STAGE TWO: The Basic platforms

Once the forerunners proved the channel’s potential, the next stage saw the development of simple tools to automate tasks and provide basic statistics. These would typically get better over time but generally remained focused on one task and would not integrate with other software.

As email inboxes were saturated with junk mail, new laws like the UK Data Protection Act 1998 and the US Can Spam Law 2003 regulated emailing and improved anti-spam technology like the Sender Policy Framework, introduced in 2004, made it easier to combat spam. These developments created a demand for more professional software to improve deliverability and ensure legal compliance.

As affiliate marketing outgrew personal friendships, professional networks started to emerge: Linkshare and BeFree (both 1996), Commission Junction (1998) and Affiliate Window (2000). These enabled affiliates and merchants, often in different time zones, to find each other and, lacking the trust present in the early informal deals, introduced transparent and trustworthy tracking and payment systems.

In paid search, some of the first bid-management platforms, including those that were later to become industry leaders, emerged within a few years: Efficient Frontier (2002), Acquisio (2003), Marin (2006) and Kenshoo (2006). At first these only focused on bid management for search ads but progressively integrated with analytics and testing tools. 

STAGE THREE: Rich Enterprise Platforms

Eventually as the channel becomes increasingly mainstream, enterprises and their agencies increase adoption. This stage sees a rapid development of the tools, as new features are added, standards are developed and the software is integrated with other enterprise level software like Salesforce. We end up with enterprise level tools capable of scaling to multi-million dollar spends, with accurate analytics and reporting. The power of these enterprise tools often means that those left with the previous generation of technologies can no longer compete.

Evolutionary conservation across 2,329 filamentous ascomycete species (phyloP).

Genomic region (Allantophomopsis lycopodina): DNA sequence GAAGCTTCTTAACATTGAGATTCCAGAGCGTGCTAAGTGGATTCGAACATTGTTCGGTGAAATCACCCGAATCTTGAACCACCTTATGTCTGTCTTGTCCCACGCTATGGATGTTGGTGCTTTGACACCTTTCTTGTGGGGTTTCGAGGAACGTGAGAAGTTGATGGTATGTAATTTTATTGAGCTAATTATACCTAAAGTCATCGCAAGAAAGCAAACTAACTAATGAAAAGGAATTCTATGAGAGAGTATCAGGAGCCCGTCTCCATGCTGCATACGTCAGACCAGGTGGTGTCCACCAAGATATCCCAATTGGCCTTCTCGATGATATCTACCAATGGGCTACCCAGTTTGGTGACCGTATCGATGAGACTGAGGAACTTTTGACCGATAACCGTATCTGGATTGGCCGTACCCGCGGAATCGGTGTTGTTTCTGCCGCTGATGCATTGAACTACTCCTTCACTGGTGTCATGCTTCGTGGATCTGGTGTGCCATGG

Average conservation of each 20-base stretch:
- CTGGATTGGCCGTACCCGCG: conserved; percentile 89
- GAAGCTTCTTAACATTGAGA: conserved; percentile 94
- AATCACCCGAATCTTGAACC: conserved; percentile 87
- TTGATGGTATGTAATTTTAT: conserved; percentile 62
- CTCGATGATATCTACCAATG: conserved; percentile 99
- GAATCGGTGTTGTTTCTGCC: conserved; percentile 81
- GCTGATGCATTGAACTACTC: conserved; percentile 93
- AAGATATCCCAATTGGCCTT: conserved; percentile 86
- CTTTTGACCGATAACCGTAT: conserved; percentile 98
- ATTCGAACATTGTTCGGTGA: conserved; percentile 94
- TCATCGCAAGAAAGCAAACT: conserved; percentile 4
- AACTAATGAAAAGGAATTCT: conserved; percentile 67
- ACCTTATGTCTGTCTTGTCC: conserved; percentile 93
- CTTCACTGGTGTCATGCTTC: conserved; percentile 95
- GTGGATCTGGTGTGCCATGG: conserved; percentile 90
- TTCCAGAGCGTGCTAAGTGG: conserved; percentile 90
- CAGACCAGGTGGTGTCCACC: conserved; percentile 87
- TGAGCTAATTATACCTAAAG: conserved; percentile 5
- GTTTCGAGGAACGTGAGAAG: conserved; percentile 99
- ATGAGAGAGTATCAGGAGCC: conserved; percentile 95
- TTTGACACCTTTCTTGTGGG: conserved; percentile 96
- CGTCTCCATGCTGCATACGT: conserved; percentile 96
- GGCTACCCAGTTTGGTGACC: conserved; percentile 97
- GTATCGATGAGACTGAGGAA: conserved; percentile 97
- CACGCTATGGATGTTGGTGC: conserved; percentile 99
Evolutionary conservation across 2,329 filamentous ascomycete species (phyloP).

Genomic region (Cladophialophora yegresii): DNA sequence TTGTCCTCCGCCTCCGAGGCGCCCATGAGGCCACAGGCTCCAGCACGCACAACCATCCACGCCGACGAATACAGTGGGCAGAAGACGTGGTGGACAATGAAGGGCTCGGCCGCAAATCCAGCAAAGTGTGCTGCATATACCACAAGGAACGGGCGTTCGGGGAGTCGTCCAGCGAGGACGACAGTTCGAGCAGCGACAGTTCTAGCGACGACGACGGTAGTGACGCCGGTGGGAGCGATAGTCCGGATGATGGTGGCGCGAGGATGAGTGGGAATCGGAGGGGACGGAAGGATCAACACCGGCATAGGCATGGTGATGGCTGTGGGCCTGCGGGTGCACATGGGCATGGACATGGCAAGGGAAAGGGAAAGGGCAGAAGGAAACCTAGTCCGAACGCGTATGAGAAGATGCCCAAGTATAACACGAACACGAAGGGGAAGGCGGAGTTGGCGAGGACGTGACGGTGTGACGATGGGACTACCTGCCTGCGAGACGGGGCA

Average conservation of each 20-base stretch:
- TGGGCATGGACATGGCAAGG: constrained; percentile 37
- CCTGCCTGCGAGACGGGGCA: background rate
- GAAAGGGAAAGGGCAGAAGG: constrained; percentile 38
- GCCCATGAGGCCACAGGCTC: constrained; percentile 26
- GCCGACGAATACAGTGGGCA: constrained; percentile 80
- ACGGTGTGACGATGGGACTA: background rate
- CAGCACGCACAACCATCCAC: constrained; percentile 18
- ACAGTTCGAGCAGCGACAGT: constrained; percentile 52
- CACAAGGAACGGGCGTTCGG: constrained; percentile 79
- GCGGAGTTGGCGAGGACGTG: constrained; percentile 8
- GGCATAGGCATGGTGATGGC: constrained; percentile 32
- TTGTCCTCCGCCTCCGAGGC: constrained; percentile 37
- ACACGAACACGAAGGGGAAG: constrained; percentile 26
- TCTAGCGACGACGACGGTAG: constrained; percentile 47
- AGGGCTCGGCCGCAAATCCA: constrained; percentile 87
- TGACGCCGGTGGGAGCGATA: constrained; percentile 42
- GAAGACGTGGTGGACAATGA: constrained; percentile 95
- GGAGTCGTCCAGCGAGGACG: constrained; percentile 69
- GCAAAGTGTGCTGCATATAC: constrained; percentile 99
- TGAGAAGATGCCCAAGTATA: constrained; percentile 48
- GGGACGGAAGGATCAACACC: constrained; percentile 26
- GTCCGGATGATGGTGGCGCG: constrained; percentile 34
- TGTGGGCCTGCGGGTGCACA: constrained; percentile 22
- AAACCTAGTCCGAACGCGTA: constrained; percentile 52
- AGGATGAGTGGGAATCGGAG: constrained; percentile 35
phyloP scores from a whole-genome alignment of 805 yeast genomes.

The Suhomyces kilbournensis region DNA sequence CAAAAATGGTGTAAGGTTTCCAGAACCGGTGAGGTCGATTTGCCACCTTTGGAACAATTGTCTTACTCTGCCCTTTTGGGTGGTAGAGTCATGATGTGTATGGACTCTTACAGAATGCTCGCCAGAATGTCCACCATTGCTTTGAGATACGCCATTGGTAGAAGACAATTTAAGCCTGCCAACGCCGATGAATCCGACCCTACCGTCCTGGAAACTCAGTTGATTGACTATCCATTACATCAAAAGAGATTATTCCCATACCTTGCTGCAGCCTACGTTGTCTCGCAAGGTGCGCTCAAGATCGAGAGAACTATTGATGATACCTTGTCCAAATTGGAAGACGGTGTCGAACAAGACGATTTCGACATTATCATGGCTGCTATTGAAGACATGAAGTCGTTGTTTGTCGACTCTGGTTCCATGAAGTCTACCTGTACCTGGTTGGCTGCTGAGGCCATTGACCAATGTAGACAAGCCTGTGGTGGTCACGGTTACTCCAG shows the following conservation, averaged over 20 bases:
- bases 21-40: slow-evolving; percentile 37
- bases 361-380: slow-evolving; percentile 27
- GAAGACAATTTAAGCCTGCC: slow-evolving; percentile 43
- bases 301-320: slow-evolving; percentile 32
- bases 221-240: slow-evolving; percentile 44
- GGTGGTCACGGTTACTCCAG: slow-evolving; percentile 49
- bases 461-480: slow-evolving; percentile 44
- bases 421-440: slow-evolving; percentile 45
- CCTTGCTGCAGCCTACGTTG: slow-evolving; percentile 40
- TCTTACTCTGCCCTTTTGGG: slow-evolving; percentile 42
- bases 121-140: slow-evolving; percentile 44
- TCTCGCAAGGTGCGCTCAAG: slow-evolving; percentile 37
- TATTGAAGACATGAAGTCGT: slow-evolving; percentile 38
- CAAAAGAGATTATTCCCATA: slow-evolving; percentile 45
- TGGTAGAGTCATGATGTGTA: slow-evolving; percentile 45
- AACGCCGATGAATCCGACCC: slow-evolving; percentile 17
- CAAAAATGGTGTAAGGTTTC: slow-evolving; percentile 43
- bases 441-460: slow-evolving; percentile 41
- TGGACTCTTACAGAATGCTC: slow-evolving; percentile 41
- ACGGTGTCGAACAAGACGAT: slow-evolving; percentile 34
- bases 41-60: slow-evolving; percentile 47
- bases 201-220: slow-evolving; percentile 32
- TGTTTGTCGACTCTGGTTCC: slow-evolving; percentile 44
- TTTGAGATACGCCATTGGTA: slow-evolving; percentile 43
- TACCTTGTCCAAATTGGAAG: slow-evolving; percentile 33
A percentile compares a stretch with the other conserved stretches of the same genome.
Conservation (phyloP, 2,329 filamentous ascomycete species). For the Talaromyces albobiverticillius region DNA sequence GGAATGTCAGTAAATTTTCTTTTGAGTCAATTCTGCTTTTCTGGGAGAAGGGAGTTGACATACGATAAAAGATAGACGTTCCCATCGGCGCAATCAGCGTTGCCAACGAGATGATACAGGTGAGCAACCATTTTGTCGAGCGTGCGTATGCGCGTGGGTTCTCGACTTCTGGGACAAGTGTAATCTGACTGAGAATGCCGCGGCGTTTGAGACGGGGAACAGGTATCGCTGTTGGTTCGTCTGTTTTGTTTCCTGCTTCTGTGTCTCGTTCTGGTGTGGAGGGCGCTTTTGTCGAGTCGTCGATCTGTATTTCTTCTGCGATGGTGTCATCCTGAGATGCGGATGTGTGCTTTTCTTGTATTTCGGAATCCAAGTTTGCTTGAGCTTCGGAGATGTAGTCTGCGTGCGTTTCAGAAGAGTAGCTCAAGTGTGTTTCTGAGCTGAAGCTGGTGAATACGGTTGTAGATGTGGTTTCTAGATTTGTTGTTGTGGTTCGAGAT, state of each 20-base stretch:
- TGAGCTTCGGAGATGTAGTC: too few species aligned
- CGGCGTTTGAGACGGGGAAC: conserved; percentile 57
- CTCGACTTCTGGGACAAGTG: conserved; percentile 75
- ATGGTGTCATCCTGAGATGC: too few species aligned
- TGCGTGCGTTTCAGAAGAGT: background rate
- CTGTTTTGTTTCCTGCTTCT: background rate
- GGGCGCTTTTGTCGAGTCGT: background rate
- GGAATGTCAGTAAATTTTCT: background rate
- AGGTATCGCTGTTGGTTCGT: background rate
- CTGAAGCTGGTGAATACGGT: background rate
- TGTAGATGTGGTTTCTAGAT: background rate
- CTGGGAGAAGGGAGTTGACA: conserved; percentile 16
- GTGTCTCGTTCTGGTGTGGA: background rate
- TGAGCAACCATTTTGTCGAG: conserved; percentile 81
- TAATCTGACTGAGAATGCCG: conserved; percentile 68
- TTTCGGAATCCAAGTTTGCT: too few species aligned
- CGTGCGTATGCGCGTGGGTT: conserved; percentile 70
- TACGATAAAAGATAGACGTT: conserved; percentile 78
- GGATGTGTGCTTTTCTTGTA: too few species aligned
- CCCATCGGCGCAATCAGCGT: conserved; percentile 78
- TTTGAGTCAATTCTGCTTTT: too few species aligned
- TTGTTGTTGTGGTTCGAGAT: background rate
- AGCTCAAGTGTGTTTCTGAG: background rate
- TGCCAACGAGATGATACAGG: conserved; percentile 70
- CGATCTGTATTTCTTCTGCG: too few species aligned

Today’s leading email service providers like Exact Target, Emailvision, Cheetahmail and Silverpop don’t just focus on anti-spam compliance and deliverability but provide a host of A-B testing and browser optimization tools, mobile responsive design templates and integrate with CRM tools like Salesforce.

As the affiliate industry became ever more complex with smartphone and video sourced traffic, we have seen a concentration of the industry around larger players like Affiliate Window, Linkshare and Comission Junction who are able to invest in new tracking tools and provide transparent affiliate directories like Affiliate Window’s Darwin.

Following large capital raises from 2008 to the present day, the paid search software providers mentioned above evolved to become industry leading integrated platforms for managing very large spends efficiently across search, display and social with tools like audience segmentation and predictive buying signals.


Where is Refer a Friend Marketing Today?

It’s no surprise that referral marketing is following the footsteps of paid search, affiliate and email marketing. Currently, I believe refer-a-friend marketing is towards the end of the second stage where the available platforms do not yet provide all the necessary marketing tools to allow it to explode.